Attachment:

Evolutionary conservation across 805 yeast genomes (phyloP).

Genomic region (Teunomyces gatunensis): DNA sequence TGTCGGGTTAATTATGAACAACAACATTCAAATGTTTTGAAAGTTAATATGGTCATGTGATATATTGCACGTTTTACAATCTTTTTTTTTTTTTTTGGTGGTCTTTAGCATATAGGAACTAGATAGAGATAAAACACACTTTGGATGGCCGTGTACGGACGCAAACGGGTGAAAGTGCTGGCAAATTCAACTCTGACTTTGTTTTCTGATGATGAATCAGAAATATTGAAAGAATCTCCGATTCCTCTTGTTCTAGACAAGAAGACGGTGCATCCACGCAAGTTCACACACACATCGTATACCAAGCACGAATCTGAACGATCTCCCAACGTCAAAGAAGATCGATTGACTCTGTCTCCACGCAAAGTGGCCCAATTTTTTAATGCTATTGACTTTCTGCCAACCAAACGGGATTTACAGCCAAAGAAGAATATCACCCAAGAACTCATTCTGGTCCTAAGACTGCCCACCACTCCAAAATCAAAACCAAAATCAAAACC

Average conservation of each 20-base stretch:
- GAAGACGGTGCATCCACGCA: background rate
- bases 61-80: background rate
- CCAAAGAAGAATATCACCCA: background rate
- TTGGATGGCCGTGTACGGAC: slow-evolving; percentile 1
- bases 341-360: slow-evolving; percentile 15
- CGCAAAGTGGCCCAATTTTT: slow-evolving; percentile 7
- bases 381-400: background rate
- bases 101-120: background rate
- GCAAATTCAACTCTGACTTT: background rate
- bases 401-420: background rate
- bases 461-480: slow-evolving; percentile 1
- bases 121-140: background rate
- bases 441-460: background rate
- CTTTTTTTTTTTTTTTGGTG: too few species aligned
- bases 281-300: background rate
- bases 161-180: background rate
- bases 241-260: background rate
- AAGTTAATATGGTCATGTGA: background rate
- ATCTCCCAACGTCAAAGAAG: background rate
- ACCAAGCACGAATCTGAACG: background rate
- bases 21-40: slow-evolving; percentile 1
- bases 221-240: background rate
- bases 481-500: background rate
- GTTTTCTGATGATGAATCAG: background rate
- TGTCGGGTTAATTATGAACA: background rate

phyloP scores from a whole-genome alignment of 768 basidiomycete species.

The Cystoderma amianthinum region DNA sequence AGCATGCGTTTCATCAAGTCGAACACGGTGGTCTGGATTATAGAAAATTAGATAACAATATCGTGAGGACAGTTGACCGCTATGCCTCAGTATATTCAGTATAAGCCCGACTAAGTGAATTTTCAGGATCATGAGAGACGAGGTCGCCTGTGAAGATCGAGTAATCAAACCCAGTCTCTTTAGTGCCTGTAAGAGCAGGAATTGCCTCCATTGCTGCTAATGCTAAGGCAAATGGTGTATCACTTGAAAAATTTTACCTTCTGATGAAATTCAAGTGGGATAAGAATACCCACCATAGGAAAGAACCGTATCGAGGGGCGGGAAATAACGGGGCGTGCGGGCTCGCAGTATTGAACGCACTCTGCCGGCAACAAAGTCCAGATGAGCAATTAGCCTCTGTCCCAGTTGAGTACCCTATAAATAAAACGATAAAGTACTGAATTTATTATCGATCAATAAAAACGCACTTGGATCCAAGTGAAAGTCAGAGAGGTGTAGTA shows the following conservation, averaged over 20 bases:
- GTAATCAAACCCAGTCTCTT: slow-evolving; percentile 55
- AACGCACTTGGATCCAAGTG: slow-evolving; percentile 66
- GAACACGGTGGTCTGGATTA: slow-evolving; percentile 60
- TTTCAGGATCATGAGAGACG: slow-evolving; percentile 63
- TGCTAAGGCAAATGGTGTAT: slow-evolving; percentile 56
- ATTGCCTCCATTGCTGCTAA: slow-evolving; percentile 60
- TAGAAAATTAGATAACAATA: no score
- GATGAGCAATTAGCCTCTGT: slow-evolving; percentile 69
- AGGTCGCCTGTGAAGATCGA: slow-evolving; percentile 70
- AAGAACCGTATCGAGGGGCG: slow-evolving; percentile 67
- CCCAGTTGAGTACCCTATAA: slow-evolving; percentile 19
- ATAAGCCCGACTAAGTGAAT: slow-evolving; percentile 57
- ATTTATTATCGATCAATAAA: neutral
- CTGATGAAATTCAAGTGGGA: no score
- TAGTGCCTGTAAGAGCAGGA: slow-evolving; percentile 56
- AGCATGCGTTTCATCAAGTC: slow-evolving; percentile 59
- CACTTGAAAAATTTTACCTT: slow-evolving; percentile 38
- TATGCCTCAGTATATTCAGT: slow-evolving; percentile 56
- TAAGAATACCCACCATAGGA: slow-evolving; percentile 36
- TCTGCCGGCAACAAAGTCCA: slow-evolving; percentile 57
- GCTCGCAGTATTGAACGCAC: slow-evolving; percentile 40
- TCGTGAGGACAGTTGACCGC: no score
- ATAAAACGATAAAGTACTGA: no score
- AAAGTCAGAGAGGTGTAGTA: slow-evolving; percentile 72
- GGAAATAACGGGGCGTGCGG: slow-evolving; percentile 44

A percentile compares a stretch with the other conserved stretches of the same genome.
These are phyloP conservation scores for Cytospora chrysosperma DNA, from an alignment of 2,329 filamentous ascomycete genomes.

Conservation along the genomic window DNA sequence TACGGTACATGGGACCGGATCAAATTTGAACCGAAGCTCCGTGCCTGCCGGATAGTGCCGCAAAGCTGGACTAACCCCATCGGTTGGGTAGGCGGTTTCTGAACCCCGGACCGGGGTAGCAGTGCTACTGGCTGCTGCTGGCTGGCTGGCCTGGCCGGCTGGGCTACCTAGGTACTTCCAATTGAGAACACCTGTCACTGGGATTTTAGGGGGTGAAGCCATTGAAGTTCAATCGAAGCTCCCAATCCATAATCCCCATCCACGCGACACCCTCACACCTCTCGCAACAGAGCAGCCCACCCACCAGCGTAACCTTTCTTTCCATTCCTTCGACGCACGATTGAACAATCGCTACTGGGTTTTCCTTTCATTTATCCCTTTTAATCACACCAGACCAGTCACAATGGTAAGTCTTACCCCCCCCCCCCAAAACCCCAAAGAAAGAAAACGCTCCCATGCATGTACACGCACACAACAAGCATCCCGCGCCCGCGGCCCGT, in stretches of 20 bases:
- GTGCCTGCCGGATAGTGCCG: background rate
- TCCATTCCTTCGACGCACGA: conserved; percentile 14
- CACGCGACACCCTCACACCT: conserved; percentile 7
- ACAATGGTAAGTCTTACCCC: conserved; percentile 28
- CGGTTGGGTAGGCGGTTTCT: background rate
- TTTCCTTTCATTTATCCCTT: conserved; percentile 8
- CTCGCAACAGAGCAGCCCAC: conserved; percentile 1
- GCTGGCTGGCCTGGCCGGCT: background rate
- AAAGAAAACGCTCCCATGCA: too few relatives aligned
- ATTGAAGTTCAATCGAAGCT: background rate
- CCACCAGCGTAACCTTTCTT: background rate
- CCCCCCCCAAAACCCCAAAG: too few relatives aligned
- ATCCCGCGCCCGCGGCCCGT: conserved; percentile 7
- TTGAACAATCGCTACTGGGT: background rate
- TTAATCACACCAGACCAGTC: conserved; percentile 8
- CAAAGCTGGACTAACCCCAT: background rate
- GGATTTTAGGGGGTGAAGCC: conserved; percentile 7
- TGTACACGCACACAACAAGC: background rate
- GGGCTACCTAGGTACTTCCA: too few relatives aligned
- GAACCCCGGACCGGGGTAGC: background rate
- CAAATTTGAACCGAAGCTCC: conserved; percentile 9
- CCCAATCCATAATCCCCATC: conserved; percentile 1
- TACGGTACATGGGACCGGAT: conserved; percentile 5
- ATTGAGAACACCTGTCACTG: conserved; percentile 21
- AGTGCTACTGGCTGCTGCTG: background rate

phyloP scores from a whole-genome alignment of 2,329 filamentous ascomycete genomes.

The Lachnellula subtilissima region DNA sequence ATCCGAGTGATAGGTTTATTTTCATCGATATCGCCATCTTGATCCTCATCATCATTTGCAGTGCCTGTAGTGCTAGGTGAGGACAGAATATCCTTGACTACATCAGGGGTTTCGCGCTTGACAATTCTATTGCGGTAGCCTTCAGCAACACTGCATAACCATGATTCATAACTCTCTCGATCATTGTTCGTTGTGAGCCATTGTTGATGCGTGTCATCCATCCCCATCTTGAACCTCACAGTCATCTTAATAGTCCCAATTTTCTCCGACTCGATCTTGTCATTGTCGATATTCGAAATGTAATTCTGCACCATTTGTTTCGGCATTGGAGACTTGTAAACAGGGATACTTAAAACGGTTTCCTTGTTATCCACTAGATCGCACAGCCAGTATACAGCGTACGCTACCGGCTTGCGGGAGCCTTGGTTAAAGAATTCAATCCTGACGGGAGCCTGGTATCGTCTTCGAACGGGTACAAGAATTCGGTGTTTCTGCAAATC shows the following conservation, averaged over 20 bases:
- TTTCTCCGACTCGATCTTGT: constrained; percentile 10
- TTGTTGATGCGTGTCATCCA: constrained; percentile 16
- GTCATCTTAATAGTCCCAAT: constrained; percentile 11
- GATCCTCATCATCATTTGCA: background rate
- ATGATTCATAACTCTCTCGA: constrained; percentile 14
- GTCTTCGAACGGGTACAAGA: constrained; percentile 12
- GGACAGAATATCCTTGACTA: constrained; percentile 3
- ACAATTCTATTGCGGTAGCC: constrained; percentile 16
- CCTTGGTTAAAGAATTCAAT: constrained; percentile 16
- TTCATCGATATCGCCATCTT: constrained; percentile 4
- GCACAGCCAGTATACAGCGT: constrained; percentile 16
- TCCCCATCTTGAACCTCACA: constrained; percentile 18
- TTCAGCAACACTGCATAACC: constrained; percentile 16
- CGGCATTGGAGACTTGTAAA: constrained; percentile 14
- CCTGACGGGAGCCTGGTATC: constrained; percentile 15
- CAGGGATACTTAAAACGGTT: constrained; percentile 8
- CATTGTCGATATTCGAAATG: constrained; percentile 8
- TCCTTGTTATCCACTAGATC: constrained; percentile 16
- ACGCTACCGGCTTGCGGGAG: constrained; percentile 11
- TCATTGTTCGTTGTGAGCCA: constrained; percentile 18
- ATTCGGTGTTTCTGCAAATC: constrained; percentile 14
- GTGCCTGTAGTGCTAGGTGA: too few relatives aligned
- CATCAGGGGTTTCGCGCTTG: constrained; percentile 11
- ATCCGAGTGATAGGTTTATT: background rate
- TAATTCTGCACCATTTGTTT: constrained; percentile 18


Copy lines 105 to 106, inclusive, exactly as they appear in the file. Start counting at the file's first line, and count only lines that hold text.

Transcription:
- TCATTGTTCGTTGTGAGCCA: constrained; percentile 18
- ATTCGGTGTTTCTGCAAATC: constrained; percentile 14